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Four leadership lessons in a era of change

Our world is covered in change. At present, it feels like the whole world is changing at once. If I am honest, I often feel helpless as a young pastor leading a church through this time of change and grief. Yet I take comfort in the story of Scripture, which is a narrative about people who live within ceaseless change. The following are a few things I’ve found to be true about leading amidst change. I must admit that I am still in the process of discovering these as possibilities for my own ministry, but I hope they speak to you of the grace God has for you in these changed-covered days.

1) The church can’t change until you change: The leaders God chooses in the Bible are extremely unqualified. Moses can’t speak; Isaiah has unclean lips; Ruth’s from the wrong side of town; Peter’s just terrible at everything. And, yet, Moses finds his voice; Isaiah’s lips speak of the new heaven and earth; Ruth gives birth to the line of Jesus; Peter becomes the rock of the church. The common element of the change that occurs in all these leaders is that God led them through their own slow progression of inner change.

As pastors, it can be hard to pay attention to our inner lives. We typically get rewarded for doing things, for our public charisma and personal dynamism — two of the three temptations Jesus faced in the wilderness (Matt. 4:1-11). Yet, if we desire to change, we need to sit in the disquiet of our own souls and suffering. What God wants to change there is what God wants to change everywhere else.

2) Take a step back and slow down: People are in the wilderness right now. The wilderness elicits two responses from the people of Israel — nostalgia and anxiety. People will ask their pastors for all of the programs that once were, and they will fixate on the uncertainty of the future. When the people complained to Moses, he gave them what they wanted, but he did so by hitting the rock as hard as he could. It’s tempting amidst nostalgia and anxiety to give the people what they want but to do so while being angry and resentful towards them. People want nothing more than a quick fix, but the growth they need takes time. So, instead of reacting, what if we reserved 30 minutes a day for thinking, processing and stillness? No products, no programs, no sermon illustrations, just quiet. After all, the voice of God was not in the thunder, or the fire, or the whirlwind, but in the whisper (1 Kings 19:12).

3) Don’t do it alone: Ministry is one of the loneliest jobs on earth — and not because there aren’t people around. As Yoda might say, people we have. What we don’t always have are people who understand the complexity of the pastoral role. We are at once cultural critics, biblical theologians, non-profit CEOs, Ted-talkers, hospital chaplains, accountants and stand-up comics. The popular American image of a leader is the lone ranger genius who leaps effortlessly into the void of change to find new solutions. This model leads to pastoral burnout and a kind of institutional change that is built on one person’s charisma. When that pastor leaves, that vision of change leaves with them. What if we didn’t lead alone? What if we listen to the words of Moses’ father-in-law and stop captaining the ship alone (Ex. 18:1-27)? Who do you have in your corner? What elders or church members really get your role? What local pastors can you invite to a breakfast table and, taking church comparisons off the table, ask: how is it with your soul?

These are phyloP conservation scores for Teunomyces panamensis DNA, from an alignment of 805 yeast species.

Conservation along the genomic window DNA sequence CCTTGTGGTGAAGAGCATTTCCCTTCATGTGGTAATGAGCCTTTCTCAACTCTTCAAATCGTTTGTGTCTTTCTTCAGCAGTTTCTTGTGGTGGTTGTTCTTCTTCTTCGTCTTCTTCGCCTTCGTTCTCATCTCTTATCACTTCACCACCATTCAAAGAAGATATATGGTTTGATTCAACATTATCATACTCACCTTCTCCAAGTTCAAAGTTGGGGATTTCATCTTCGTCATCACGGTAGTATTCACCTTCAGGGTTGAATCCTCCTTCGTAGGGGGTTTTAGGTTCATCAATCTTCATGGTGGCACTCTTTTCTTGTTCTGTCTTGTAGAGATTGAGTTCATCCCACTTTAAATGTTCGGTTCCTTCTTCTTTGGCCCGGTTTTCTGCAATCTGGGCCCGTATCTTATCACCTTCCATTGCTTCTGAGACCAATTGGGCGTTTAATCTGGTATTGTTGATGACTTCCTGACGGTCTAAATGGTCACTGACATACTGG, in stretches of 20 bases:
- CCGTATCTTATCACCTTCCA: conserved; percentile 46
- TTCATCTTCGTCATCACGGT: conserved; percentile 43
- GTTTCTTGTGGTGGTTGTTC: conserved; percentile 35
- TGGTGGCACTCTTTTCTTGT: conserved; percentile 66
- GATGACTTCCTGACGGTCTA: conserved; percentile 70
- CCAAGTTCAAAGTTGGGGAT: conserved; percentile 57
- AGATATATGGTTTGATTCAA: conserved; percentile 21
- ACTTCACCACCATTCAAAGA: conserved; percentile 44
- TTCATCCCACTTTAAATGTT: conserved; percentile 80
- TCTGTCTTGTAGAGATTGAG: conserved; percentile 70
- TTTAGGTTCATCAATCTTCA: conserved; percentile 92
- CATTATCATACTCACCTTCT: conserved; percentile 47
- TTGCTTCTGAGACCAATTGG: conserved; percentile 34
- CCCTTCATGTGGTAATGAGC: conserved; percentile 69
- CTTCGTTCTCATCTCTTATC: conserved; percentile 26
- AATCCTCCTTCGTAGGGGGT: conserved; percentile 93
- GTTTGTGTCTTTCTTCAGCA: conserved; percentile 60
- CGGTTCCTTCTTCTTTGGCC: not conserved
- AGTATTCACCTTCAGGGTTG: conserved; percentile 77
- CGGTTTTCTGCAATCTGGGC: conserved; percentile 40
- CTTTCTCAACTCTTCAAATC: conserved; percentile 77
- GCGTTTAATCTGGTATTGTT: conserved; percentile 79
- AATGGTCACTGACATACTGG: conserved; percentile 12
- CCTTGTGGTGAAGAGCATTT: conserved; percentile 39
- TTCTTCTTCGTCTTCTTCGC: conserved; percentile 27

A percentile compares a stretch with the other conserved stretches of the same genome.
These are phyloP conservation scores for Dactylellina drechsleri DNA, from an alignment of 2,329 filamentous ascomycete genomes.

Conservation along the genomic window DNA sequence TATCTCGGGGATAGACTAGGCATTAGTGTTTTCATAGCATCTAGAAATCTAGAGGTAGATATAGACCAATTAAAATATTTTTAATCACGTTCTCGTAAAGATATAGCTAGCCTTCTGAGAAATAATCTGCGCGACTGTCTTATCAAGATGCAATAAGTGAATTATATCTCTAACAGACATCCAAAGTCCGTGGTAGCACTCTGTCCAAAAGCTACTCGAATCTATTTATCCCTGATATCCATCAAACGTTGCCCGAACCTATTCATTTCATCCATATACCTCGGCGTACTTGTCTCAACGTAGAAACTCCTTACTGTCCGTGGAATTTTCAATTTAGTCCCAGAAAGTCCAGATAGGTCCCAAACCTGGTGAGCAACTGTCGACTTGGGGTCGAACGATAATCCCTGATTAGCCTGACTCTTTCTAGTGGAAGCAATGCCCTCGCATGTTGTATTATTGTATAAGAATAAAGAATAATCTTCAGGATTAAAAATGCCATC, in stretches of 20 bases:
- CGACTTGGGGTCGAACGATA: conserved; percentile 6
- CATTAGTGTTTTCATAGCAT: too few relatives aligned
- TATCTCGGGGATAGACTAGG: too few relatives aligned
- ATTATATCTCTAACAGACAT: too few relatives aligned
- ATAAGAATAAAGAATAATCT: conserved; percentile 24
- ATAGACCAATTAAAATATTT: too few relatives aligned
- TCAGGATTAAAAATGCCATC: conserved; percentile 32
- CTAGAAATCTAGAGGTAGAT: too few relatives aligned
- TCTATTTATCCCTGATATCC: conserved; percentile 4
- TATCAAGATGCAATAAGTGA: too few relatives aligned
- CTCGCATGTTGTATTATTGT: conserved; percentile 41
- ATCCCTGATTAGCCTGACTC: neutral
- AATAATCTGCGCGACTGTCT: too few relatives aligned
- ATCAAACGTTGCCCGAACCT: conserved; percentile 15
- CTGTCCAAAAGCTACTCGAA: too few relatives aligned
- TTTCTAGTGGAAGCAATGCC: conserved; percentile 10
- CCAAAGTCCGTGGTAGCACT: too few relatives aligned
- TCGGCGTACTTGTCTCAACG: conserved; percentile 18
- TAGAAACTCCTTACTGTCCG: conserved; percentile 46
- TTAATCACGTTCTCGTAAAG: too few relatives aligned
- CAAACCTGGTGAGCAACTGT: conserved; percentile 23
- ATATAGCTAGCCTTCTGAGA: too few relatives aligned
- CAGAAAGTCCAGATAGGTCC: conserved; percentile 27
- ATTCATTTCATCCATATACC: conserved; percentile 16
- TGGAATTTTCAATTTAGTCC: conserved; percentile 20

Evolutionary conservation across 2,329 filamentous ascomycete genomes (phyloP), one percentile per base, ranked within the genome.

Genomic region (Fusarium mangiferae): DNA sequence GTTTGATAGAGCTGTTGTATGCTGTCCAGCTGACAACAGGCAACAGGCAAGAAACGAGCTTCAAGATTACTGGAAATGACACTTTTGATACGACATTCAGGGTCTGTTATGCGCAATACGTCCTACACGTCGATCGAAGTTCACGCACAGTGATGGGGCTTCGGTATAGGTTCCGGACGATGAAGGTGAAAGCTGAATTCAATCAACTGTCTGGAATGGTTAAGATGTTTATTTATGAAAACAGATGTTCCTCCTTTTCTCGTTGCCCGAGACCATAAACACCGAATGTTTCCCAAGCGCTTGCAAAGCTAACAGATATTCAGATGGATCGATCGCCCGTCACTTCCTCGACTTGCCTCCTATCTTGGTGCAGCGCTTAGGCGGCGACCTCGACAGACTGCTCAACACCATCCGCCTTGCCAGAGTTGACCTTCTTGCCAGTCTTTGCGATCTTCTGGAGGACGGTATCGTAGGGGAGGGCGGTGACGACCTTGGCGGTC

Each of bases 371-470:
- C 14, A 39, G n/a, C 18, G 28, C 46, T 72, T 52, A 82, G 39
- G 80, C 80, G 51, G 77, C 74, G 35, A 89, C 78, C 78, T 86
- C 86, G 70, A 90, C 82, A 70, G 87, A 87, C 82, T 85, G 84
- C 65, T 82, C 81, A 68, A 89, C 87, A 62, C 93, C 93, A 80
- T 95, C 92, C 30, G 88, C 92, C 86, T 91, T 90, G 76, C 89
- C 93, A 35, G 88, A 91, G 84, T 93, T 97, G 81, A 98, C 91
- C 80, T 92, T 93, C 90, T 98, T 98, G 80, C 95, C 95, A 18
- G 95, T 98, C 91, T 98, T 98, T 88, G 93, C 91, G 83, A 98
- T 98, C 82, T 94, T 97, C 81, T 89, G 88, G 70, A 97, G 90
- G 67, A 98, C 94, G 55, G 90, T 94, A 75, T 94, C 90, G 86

4) Don’t be a Pelagian: The grandest heresy of modern America, and of its mainline religious expressions, is Pelagianism — the poisonous belief that we don’t need God to create change. This theory finds its way into every sermon that tells people they need to do more, be more, change more. Even though our Reformed tradition emphasizes the power of God, we are also 21st century Americans, which likely means our characteristic protestant work ethic and moral individualism will seep into our pastoring and congregational life. If we’re working 70 hours a week or attempting to create a vision for change in our own image, then we’re probably a Pelagian heretic. So, that’s most of us. Thank goodness God loves heretics and hypocrites. The good news is, friends, it’s not our job to change hearts, minds, congregations and cultures. While we are called to act on our beliefs and share the gospel, the job of changing hearts will forever and always belong to God.

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